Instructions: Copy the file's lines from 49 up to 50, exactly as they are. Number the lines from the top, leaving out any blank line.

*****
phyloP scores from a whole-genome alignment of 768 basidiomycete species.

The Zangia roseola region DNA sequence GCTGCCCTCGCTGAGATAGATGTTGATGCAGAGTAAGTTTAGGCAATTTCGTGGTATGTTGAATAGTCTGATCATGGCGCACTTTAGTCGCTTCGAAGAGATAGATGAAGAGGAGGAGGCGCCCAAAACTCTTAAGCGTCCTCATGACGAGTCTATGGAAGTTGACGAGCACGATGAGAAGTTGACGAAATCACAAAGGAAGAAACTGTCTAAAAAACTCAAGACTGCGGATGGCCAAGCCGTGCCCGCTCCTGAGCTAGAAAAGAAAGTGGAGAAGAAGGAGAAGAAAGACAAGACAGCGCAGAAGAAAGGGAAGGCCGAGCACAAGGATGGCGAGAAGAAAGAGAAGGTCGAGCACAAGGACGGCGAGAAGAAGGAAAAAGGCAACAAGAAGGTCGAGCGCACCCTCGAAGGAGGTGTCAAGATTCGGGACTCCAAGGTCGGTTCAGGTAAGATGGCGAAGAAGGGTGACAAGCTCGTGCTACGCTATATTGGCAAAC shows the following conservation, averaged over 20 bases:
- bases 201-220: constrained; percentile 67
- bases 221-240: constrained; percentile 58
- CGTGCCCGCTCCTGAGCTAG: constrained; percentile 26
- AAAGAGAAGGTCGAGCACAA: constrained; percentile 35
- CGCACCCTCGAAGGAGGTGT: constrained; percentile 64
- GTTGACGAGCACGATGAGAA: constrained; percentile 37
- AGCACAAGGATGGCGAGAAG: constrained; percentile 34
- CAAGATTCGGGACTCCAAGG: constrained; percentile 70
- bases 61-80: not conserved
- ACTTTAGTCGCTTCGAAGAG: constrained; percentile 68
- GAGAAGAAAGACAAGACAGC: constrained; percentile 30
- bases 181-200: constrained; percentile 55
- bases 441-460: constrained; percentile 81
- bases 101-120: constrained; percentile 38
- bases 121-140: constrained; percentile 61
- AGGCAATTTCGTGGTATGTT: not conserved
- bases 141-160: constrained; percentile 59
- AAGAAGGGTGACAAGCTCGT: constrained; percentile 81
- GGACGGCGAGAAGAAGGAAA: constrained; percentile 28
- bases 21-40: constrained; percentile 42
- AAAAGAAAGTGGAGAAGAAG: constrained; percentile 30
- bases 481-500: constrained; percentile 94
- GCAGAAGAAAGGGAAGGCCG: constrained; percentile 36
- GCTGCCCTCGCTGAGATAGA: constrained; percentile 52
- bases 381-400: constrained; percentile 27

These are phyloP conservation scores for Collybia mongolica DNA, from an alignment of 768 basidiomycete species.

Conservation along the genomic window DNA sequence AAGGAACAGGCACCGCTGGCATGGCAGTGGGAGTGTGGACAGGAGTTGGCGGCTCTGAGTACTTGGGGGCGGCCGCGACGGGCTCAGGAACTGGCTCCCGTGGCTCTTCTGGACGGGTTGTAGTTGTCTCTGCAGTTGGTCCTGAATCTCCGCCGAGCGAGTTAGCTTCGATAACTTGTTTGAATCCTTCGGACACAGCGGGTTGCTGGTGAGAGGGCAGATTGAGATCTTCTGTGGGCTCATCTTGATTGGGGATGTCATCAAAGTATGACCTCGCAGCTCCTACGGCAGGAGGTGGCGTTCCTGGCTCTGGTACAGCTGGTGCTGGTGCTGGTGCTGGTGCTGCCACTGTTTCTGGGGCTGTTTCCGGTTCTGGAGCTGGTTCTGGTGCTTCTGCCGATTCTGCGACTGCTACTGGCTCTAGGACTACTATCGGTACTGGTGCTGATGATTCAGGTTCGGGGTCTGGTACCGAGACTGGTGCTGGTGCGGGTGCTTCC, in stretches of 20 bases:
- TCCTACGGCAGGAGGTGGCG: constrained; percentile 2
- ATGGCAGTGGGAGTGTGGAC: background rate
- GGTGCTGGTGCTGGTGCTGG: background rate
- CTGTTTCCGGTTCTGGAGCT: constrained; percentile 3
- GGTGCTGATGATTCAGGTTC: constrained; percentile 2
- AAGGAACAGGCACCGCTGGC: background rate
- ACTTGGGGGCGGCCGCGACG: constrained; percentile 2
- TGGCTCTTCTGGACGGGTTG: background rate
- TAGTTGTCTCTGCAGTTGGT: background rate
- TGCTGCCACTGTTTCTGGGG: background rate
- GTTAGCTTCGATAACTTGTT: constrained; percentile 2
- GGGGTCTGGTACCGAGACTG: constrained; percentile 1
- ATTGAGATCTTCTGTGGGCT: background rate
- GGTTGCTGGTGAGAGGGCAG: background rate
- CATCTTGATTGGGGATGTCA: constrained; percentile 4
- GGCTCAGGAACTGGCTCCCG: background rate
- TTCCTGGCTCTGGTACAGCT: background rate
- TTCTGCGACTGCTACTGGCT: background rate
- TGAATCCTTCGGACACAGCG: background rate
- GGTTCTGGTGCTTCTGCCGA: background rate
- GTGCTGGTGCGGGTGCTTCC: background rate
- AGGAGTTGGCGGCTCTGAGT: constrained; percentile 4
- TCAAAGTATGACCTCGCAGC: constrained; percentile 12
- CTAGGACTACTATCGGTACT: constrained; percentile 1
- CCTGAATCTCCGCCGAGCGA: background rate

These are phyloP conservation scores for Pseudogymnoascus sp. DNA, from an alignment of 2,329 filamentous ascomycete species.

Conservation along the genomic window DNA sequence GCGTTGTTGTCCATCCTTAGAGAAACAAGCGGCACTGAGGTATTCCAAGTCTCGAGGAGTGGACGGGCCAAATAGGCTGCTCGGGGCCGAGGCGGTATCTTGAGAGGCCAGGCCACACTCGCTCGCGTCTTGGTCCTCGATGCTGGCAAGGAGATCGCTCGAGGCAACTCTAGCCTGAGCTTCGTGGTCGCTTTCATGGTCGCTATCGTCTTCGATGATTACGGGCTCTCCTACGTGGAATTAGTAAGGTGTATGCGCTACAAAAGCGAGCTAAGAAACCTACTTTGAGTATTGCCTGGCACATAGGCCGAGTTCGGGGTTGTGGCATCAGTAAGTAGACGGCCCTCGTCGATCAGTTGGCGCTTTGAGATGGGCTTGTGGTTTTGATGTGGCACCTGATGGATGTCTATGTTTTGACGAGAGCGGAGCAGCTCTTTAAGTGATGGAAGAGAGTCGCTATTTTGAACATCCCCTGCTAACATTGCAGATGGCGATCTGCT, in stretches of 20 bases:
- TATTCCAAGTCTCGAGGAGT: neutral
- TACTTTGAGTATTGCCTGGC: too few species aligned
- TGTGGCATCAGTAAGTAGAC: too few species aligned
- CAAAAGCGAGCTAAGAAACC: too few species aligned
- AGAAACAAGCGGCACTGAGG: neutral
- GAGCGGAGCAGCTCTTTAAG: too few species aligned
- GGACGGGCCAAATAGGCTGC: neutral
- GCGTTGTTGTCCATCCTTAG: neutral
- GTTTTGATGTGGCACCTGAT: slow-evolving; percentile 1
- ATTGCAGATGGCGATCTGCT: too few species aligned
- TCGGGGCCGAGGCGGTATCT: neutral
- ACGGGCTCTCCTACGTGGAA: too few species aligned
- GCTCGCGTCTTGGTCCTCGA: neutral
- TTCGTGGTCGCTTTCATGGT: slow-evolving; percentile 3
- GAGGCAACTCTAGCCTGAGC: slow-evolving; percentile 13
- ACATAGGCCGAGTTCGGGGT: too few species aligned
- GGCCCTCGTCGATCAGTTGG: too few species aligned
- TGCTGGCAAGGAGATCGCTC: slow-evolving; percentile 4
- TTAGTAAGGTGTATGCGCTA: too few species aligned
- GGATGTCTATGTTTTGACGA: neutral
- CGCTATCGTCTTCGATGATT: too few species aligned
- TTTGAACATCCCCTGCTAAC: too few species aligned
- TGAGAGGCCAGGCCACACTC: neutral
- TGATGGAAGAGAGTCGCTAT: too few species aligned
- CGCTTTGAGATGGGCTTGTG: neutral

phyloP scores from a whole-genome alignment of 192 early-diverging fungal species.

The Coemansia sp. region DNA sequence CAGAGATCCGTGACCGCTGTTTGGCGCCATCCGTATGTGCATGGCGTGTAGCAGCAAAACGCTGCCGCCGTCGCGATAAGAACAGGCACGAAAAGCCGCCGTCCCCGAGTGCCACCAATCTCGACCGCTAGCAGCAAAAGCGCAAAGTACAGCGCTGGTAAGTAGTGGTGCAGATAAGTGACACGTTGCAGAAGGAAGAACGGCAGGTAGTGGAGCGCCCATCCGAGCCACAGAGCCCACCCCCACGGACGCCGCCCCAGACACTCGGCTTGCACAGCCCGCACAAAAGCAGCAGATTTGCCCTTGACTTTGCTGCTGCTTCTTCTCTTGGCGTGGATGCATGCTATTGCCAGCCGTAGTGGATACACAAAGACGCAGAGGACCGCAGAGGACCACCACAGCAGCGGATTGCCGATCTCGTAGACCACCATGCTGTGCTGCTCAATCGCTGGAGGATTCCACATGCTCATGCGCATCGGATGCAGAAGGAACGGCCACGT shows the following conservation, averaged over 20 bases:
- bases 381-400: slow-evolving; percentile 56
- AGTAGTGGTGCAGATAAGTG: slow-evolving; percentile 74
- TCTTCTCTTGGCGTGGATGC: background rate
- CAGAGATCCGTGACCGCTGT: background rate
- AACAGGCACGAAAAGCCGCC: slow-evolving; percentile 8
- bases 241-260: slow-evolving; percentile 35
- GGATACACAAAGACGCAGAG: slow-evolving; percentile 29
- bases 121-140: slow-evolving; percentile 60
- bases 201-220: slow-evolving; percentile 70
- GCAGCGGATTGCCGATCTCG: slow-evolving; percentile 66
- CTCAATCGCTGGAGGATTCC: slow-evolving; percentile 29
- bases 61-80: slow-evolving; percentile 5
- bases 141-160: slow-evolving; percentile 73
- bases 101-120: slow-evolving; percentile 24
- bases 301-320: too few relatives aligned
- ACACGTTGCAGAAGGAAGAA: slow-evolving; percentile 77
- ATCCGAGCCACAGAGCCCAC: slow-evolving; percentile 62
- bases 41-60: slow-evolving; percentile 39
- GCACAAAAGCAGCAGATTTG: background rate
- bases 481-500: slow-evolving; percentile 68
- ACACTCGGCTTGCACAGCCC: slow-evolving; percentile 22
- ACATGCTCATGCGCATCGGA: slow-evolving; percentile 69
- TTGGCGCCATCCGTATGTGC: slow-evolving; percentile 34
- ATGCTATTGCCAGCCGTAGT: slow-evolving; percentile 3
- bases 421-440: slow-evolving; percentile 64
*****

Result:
- GGTTCTGGTGCTTCTGCCGA: background rate
- GTGCTGGTGCGGGTGCTTCC: background rate